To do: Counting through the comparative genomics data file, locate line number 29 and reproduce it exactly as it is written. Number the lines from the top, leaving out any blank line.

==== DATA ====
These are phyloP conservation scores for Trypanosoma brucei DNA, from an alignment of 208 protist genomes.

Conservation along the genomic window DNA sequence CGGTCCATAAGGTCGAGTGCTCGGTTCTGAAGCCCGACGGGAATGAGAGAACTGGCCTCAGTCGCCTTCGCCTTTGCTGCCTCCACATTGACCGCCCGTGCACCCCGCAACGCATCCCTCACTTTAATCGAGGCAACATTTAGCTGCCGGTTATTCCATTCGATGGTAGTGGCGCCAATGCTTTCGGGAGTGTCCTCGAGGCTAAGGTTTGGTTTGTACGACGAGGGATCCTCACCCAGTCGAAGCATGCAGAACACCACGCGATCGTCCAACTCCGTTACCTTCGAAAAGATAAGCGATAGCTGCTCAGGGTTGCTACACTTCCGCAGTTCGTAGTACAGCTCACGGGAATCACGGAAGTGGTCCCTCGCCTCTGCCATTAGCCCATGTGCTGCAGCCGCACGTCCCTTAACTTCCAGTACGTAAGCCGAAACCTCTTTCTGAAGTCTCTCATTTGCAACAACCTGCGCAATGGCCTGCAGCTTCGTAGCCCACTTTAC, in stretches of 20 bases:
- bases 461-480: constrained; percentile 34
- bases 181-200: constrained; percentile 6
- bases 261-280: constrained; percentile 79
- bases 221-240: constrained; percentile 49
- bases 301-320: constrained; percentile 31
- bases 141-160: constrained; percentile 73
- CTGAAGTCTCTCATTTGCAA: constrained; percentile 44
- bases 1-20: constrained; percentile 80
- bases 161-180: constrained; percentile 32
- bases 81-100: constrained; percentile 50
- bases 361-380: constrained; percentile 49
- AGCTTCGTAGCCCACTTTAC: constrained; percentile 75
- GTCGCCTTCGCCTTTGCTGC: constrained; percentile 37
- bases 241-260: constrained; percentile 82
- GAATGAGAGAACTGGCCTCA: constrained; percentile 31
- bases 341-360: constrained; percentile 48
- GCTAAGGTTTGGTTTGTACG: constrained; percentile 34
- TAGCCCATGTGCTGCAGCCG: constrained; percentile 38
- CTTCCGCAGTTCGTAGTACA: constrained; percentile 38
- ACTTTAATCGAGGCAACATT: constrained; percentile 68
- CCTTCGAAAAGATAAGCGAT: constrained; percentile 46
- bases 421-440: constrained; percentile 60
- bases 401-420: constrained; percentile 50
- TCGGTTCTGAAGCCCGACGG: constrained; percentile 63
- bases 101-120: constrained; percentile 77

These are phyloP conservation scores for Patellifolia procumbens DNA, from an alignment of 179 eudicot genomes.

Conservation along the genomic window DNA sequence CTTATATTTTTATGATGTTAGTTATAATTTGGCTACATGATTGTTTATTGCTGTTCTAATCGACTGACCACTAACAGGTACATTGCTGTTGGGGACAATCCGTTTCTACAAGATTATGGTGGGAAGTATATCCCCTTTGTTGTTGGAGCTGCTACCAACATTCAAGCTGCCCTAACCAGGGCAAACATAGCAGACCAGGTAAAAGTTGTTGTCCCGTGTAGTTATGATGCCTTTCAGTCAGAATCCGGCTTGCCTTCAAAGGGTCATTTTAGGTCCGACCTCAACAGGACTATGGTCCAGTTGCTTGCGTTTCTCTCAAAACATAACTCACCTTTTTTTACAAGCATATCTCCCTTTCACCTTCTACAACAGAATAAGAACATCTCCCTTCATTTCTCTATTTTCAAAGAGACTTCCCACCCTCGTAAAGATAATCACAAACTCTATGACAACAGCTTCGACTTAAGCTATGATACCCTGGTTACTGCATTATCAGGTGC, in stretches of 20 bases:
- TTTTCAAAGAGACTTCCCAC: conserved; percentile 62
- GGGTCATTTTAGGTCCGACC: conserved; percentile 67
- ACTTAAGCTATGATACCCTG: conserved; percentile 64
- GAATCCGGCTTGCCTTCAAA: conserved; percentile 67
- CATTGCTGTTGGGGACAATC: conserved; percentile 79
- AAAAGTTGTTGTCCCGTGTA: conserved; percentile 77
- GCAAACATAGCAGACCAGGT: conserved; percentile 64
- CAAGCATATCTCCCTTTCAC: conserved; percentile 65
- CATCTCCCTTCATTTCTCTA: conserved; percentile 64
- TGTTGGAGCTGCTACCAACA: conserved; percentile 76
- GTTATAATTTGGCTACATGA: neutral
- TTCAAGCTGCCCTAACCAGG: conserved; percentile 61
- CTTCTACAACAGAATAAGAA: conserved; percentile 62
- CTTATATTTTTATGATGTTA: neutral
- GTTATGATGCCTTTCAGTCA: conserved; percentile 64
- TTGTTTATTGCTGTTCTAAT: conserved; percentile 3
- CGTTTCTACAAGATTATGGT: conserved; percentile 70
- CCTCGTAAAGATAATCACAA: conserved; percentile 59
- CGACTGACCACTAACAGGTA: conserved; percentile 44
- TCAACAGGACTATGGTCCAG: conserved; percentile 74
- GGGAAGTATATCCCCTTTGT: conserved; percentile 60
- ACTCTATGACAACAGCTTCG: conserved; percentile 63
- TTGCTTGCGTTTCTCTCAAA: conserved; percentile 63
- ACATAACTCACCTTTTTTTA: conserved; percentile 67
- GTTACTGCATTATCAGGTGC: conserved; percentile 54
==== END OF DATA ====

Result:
Conservation along the genomic window DNA sequence CTTATATTTTTATGATGTTAGTTATAATTTGGCTACATGATTGTTTATTGCTGTTCTAATCGACTGACCACTAACAGGTACATTGCTGTTGGGGACAATCCGTTTCTACAAGATTATGGTGGGAAGTATATCCCCTTTGTTGTTGGAGCTGCTACCAACATTCAAGCTGCCCTAACCAGGGCAAACATAGCAGACCAGGTAAAAGTTGTTGTCCCGTGTAGTTATGATGCCTTTCAGTCAGAATCCGGCTTGCCTTCAAAGGGTCATTTTAGGTCCGACCTCAACAGGACTATGGTCCAGTTGCTTGCGTTTCTCTCAAAACATAACTCACCTTTTTTTACAAGCATATCTCCCTTTCACCTTCTACAACAGAATAAGAACATCTCCCTTCATTTCTCTATTTTCAAAGAGACTTCCCACCCTCGTAAAGATAATCACAAACTCTATGACAACAGCTTCGACTTAAGCTATGATACCCTGGTTACTGCATTATCAGGTGC, in stretches of 20 bases: